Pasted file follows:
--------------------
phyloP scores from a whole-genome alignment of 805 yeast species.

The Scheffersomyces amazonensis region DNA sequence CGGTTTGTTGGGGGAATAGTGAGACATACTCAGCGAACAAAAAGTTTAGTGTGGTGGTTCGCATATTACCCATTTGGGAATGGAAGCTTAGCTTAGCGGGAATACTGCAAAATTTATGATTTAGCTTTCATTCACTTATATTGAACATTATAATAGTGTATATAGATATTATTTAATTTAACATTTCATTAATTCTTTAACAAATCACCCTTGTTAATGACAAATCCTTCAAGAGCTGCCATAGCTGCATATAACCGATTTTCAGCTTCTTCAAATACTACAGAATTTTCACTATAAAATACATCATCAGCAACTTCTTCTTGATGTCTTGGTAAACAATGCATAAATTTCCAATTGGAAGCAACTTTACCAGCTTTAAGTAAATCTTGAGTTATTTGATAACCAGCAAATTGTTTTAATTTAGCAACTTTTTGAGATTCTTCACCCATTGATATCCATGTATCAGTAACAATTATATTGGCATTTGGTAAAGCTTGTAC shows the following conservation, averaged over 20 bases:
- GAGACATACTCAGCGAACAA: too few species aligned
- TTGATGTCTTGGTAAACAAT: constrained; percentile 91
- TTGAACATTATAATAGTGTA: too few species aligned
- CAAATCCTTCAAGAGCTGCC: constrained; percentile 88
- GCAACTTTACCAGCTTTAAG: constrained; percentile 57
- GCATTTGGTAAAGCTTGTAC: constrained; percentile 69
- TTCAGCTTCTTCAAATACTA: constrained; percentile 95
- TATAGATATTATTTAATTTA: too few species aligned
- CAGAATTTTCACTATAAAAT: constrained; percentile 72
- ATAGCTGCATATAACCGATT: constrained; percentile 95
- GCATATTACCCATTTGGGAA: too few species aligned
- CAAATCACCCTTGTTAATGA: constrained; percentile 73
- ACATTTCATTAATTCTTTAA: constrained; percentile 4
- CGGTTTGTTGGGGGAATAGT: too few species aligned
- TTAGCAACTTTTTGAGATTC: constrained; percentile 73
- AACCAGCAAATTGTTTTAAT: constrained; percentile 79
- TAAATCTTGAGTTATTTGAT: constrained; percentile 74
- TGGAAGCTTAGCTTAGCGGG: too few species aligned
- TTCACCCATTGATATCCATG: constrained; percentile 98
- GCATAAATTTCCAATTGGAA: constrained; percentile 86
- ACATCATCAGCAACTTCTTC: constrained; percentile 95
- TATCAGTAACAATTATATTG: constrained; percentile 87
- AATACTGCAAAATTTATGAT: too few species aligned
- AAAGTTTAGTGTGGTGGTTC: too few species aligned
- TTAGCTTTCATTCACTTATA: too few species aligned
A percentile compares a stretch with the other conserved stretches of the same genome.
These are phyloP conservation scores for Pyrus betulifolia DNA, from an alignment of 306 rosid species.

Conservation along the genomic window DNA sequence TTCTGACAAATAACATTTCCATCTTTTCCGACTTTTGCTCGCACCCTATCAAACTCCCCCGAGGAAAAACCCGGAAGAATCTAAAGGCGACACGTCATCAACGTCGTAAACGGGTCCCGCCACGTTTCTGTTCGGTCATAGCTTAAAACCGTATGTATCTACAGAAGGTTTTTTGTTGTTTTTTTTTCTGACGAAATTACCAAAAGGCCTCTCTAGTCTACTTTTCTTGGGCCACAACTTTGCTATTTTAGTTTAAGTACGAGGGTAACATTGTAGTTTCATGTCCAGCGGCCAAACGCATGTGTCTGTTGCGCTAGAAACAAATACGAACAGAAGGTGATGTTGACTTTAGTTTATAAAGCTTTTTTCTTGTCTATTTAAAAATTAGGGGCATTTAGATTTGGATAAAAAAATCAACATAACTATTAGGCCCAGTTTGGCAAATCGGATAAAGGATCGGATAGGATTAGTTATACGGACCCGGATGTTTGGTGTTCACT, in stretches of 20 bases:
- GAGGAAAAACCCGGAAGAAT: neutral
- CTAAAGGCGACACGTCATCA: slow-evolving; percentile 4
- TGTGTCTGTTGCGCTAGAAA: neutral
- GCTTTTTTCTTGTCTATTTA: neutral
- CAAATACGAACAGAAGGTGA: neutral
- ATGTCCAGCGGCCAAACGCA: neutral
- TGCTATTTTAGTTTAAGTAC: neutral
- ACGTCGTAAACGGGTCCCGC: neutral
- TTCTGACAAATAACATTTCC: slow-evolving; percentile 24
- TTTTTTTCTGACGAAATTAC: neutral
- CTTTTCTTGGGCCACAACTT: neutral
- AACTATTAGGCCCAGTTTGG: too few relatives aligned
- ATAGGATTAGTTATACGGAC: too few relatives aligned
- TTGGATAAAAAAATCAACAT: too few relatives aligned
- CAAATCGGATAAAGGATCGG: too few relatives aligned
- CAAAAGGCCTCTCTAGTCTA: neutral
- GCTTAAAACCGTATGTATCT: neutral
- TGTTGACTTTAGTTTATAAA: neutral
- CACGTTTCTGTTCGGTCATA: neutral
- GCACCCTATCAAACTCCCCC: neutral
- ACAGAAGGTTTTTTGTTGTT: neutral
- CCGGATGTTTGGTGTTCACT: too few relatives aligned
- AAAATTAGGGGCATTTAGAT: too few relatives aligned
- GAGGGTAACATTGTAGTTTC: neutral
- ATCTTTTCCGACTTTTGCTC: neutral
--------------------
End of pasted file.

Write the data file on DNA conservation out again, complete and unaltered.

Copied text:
phyloP scores from a whole-genome alignment of 805 yeast species.

The Scheffersomyces amazonensis region DNA sequence CGGTTTGTTGGGGGAATAGTGAGACATACTCAGCGAACAAAAAGTTTAGTGTGGTGGTTCGCATATTACCCATTTGGGAATGGAAGCTTAGCTTAGCGGGAATACTGCAAAATTTATGATTTAGCTTTCATTCACTTATATTGAACATTATAATAGTGTATATAGATATTATTTAATTTAACATTTCATTAATTCTTTAACAAATCACCCTTGTTAATGACAAATCCTTCAAGAGCTGCCATAGCTGCATATAACCGATTTTCAGCTTCTTCAAATACTACAGAATTTTCACTATAAAATACATCATCAGCAACTTCTTCTTGATGTCTTGGTAAACAATGCATAAATTTCCAATTGGAAGCAACTTTACCAGCTTTAAGTAAATCTTGAGTTATTTGATAACCAGCAAATTGTTTTAATTTAGCAACTTTTTGAGATTCTTCACCCATTGATATCCATGTATCAGTAACAATTATATTGGCATTTGGTAAAGCTTGTAC shows the following conservation, averaged over 20 bases:
- GAGACATACTCAGCGAACAA: too few species aligned
- TTGATGTCTTGGTAAACAAT: constrained; percentile 91
- TTGAACATTATAATAGTGTA: too few species aligned
- CAAATCCTTCAAGAGCTGCC: constrained; percentile 88
- GCAACTTTACCAGCTTTAAG: constrained; percentile 57
- GCATTTGGTAAAGCTTGTAC: constrained; percentile 69
- TTCAGCTTCTTCAAATACTA: constrained; percentile 95
- TATAGATATTATTTAATTTA: too few species aligned
- CAGAATTTTCACTATAAAAT: constrained; percentile 72
- ATAGCTGCATATAACCGATT: constrained; percentile 95
- GCATATTACCCATTTGGGAA: too few species aligned
- CAAATCACCCTTGTTAATGA: constrained; percentile 73
- ACATTTCATTAATTCTTTAA: constrained; percentile 4
- CGGTTTGTTGGGGGAATAGT: too few species aligned
- TTAGCAACTTTTTGAGATTC: constrained; percentile 73
- AACCAGCAAATTGTTTTAAT: constrained; percentile 79
- TAAATCTTGAGTTATTTGAT: constrained; percentile 74
- TGGAAGCTTAGCTTAGCGGG: too few species aligned
- TTCACCCATTGATATCCATG: constrained; percentile 98
- GCATAAATTTCCAATTGGAA: constrained; percentile 86
- ACATCATCAGCAACTTCTTC: constrained; percentile 95
- TATCAGTAACAATTATATTG: constrained; percentile 87
- AATACTGCAAAATTTATGAT: too few species aligned
- AAAGTTTAGTGTGGTGGTTC: too few species aligned
- TTAGCTTTCATTCACTTATA: too few species aligned
A percentile compares a stretch with the other conserved stretches of the same genome.
These are phyloP conservation scores for Pyrus betulifolia DNA, from an alignment of 306 rosid species.

Conservation along the genomic window DNA sequence TTCTGACAAATAACATTTCCATCTTTTCCGACTTTTGCTCGCACCCTATCAAACTCCCCCGAGGAAAAACCCGGAAGAATCTAAAGGCGACACGTCATCAACGTCGTAAACGGGTCCCGCCACGTTTCTGTTCGGTCATAGCTTAAAACCGTATGTATCTACAGAAGGTTTTTTGTTGTTTTTTTTTCTGACGAAATTACCAAAAGGCCTCTCTAGTCTACTTTTCTTGGGCCACAACTTTGCTATTTTAGTTTAAGTACGAGGGTAACATTGTAGTTTCATGTCCAGCGGCCAAACGCATGTGTCTGTTGCGCTAGAAACAAATACGAACAGAAGGTGATGTTGACTTTAGTTTATAAAGCTTTTTTCTTGTCTATTTAAAAATTAGGGGCATTTAGATTTGGATAAAAAAATCAACATAACTATTAGGCCCAGTTTGGCAAATCGGATAAAGGATCGGATAGGATTAGTTATACGGACCCGGATGTTTGGTGTTCACT, in stretches of 20 bases:
- GAGGAAAAACCCGGAAGAAT: neutral
- CTAAAGGCGACACGTCATCA: slow-evolving; percentile 4
- TGTGTCTGTTGCGCTAGAAA: neutral
- GCTTTTTTCTTGTCTATTTA: neutral
- CAAATACGAACAGAAGGTGA: neutral
- ATGTCCAGCGGCCAAACGCA: neutral
- TGCTATTTTAGTTTAAGTAC: neutral
- ACGTCGTAAACGGGTCCCGC: neutral
- TTCTGACAAATAACATTTCC: slow-evolving; percentile 24
- TTTTTTTCTGACGAAATTAC: neutral
- CTTTTCTTGGGCCACAACTT: neutral
- AACTATTAGGCCCAGTTTGG: too few relatives aligned
- ATAGGATTAGTTATACGGAC: too few relatives aligned
- TTGGATAAAAAAATCAACAT: too few relatives aligned
- CAAATCGGATAAAGGATCGG: too few relatives aligned
- CAAAAGGCCTCTCTAGTCTA: neutral
- GCTTAAAACCGTATGTATCT: neutral
- TGTTGACTTTAGTTTATAAA: neutral
- CACGTTTCTGTTCGGTCATA: neutral
- GCACCCTATCAAACTCCCCC: neutral
- ACAGAAGGTTTTTTGTTGTT: neutral
- CCGGATGTTTGGTGTTCACT: too few relatives aligned
- AAAATTAGGGGCATTTAGAT: too few relatives aligned
- GAGGGTAACATTGTAGTTTC: neutral
- ATCTTTTCCGACTTTTGCTC: neutral